Higher Ed DigiTAL(ES) is a new series on career advice for digital marketers and communicators working in higher education. Expect tips, tricks, tools and tales collected through a decade helping your higher ed colleagues learn and grow in their digital career.
Sharing to advance your higher ed career
We love to share in higher education. It’s part of our culture.
Our industry is probably the only one where competitors (institutions competing for the best students, faculty or resources) exchange homework, tutor each other and embrace artistic borrowing as a way of getting things done – fast and on a dime.
When you share your professional wins, expertise or even challenges, your higher ed colleagues are always eager to listen. You can’t learn without listening, comparing and contrasting and we are all about learning in higher education!
We also need to share in higher education. It’s part of our DNA, because it’s a key component of career advancement in our industry.
Knowledge sharing and the resulting 3rd-party validation it creates are at the core of how faculty members are evaluated. Published articles and conference presentations are what gets professors tenure in most institutions.
Publish, present or remain unnoticed as a higher ed digital professional
While nobody expects a social media coordinator, a higher ed marketing director or an analytics professional to act as professors on the tenure track, the perception (or is it an ingrained habit?) that published work and professional excellence are strongly correlated is common in higher education.
Digital professionals like you don’t live in the publish-or-perish world of faculty. But, when you work in higher ed marketing or communication, you automatically gain membership in the “publish/present or remain unnoticed” club.
This is especially true in the age of professional branding and linkedin recruiting. Everybody wants attention, so it’s tougher and tougher to stand out. We have all become actors in the “attention economy” – and it is a very competitive market.
In your “noisy” professional environment, the most effective way to amplify your wins and get the attention your expertise deserves is to get help from influencers.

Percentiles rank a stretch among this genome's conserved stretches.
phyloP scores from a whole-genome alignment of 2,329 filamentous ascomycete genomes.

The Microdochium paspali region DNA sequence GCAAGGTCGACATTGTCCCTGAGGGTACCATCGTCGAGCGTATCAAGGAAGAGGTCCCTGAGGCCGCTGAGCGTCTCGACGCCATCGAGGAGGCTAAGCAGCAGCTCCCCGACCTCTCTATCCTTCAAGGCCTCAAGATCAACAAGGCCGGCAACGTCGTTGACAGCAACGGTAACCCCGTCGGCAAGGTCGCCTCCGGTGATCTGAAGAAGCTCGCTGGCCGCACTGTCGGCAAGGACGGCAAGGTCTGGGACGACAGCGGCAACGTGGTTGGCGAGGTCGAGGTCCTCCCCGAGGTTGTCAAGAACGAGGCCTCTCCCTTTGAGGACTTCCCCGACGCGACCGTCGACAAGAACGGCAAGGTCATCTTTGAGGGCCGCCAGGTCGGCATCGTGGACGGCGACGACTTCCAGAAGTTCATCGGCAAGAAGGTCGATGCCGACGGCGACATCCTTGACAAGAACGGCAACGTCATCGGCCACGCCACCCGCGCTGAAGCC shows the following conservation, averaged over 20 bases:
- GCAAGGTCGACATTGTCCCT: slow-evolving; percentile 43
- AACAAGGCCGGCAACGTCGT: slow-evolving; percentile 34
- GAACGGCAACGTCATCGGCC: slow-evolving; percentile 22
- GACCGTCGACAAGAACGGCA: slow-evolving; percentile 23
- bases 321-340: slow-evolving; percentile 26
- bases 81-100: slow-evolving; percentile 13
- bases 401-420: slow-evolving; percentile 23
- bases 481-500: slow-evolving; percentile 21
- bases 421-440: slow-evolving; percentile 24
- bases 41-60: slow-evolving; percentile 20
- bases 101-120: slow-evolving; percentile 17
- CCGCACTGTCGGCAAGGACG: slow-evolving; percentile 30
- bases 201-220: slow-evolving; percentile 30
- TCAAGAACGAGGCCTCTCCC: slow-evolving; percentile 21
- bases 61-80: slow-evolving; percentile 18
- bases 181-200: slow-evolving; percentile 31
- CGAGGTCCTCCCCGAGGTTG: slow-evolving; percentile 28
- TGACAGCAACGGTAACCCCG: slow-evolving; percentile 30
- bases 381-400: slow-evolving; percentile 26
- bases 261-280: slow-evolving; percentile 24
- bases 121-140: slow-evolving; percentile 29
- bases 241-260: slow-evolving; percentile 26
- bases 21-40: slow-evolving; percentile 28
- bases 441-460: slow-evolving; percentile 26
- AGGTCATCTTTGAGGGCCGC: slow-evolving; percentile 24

Target influencers to help your higher ed career break through the noise
If you work in higher ed marketing and communications, these influencers are usually students, alums, faculty with a large social media following or big influence.
But, when it comes to your professional career, higher ed marketing conference program chairs and trade publication editors are the influencers you want on your side.
At Higher Ed Experts (the professional online school for digital marketers and communicators working in higher education I run) I wear both chair and editor hats.
- We publish social media success stories written by practitioners and higher ed marketing memos authored by the alums of our professional certificate programs.
- We also host several annual conferences focusing on different topics (Higher Ed WEBSITES, Higher Ed Social Media, Higher Ed Analytics and Higher Ed Content).
Our next conference, the Higher Ed WEBSITES Conference (June 13, 2018) is the only event focusing 100% on higher ed WEBSITES that has an open call for proposals.
These events are unique because they are very specialized but still remains open to new, young and rising voices. The Higher Ed Experts conferences are online, so you don’t need a travel budget or 2 to 3 days away from work to present. Budget and time friendly? Checked!
At Higher Ed Experts’ conferences, the only barrier of entry is the quality of your ideas, the creativity of your proposal and the fit between your proposed session and what your peers want to learn more about.
As the program chair of these conferences, I’m always looking for:
- interesting case studies that can be replicated at other institutions